“Many versions of Jesus and his life can be supported on the basis of existing evidence. Among the least plausible are those that have been presented as fact by Christian churches.”

“Christian thinkers have interpreted the rise of their religion as a sign of Jesus’ divine nature. Among the many prophets teaching at the time, why should he alone have inspired a religion that spread to the last corner of the earth? Unless you think that human events unfold under some sort of divine guidance, the metamorphosis of Jesus’ teaching into a universal faith can only have been the result of a succession of accidents. … The Christian religion is a creation of chance.”

“A free-thinking atheism would begin by questioning its prevailing faith in humanity. But there is little prospect of contemporary atheists giving up their reverence for this phantom. Without the faith that they stand at the head of an advancing species, they could hardly go on. Only by immersing themselves in such nonsense can they make sense of their lives. Without it, they face panic and despair.”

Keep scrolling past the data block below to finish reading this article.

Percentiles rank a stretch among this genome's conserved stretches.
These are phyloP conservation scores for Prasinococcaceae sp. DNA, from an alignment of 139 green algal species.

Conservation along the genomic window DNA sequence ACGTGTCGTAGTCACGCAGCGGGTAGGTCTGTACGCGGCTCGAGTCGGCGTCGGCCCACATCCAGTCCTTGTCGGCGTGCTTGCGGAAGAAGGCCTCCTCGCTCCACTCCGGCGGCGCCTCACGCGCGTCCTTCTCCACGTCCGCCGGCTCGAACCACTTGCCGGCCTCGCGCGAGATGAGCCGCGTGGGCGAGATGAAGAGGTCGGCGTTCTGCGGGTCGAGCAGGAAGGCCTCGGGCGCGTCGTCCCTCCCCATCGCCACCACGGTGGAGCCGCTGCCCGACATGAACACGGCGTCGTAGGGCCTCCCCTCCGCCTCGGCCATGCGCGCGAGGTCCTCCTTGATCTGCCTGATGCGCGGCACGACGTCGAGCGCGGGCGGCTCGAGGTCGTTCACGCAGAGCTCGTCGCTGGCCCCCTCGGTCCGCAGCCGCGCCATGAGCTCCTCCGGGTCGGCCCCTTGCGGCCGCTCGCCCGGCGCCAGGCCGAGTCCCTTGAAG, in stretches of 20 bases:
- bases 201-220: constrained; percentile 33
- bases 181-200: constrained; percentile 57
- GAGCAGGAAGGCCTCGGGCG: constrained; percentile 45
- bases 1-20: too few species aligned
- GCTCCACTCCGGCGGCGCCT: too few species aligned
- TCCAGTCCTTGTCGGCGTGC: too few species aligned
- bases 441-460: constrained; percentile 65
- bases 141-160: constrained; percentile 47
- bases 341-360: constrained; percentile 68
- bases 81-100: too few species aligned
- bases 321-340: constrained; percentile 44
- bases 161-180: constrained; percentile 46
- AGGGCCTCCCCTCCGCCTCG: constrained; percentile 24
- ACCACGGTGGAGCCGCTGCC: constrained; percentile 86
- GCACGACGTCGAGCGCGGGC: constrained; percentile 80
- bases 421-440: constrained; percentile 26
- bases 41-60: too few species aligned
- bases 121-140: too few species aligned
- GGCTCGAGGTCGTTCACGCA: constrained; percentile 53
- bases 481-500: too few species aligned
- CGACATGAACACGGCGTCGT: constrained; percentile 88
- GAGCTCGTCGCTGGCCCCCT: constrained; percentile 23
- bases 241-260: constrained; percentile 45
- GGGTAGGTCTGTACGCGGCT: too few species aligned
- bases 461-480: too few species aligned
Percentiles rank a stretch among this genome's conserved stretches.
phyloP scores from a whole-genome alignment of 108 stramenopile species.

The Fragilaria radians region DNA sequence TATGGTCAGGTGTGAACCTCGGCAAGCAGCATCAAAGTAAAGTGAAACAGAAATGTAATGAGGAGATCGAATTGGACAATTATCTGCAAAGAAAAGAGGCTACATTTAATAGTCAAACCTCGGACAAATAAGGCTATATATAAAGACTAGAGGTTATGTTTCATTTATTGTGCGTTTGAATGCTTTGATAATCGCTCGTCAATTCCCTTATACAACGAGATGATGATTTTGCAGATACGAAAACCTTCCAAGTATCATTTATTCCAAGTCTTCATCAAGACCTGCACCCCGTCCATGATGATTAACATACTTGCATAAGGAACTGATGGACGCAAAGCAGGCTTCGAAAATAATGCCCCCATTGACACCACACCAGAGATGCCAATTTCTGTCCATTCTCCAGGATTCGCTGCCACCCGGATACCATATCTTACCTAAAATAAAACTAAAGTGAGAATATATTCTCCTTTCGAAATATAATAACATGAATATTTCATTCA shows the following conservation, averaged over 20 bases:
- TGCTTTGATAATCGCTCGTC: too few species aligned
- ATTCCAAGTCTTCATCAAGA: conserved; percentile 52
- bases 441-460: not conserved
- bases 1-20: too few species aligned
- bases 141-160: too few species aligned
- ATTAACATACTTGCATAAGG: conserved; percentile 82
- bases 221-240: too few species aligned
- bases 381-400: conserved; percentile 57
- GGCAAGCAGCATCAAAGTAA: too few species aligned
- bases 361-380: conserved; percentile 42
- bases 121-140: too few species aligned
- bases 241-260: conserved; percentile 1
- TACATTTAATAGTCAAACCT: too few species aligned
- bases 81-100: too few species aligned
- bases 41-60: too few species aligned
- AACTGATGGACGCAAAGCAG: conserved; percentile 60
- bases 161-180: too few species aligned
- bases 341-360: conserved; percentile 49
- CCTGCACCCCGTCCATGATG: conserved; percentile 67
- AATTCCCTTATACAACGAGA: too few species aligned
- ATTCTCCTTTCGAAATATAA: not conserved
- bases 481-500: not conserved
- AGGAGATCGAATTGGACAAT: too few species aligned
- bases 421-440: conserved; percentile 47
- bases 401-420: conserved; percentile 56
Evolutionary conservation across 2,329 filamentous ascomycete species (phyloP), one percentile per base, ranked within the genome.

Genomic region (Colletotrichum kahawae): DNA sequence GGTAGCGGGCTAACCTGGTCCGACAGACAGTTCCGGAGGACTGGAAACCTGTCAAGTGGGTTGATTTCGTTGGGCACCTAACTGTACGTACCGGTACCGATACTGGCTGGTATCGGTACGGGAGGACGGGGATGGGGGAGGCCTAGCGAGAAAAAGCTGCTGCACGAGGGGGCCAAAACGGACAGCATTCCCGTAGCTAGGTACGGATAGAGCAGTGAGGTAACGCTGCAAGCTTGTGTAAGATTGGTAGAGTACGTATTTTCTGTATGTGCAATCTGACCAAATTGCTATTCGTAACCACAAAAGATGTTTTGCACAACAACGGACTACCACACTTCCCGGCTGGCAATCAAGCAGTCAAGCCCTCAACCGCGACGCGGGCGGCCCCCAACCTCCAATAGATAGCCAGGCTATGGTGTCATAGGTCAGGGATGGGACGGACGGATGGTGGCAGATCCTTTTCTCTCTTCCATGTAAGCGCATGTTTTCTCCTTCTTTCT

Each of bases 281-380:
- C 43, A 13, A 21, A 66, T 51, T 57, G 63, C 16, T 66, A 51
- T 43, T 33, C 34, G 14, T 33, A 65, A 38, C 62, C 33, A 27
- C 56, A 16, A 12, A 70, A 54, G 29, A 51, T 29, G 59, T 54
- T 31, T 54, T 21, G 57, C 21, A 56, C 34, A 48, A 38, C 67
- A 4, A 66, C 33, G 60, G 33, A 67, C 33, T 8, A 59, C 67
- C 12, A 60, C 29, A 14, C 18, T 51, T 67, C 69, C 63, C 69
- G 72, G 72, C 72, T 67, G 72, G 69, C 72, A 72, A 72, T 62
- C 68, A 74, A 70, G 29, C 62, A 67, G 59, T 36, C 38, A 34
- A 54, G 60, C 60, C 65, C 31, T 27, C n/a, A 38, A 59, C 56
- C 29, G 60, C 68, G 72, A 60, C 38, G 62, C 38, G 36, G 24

The rational heresy of Sam Harris

“The problem with religion, because it’s been sheltered from criticism, is that it allows people to believe en masse what only idiots or lunatics could believe in isolation.”

“While believing strongly, without evidence, is considered a mark of madness or stupidity in any other area of our lives, faith in God still holds immense prestige in our society. Religion is the one area of our discourse where it is considered noble to pretend to be certain about things no human being could possibly be certain about.”

Sam Harris, philosopher, author (“The End of Faith”)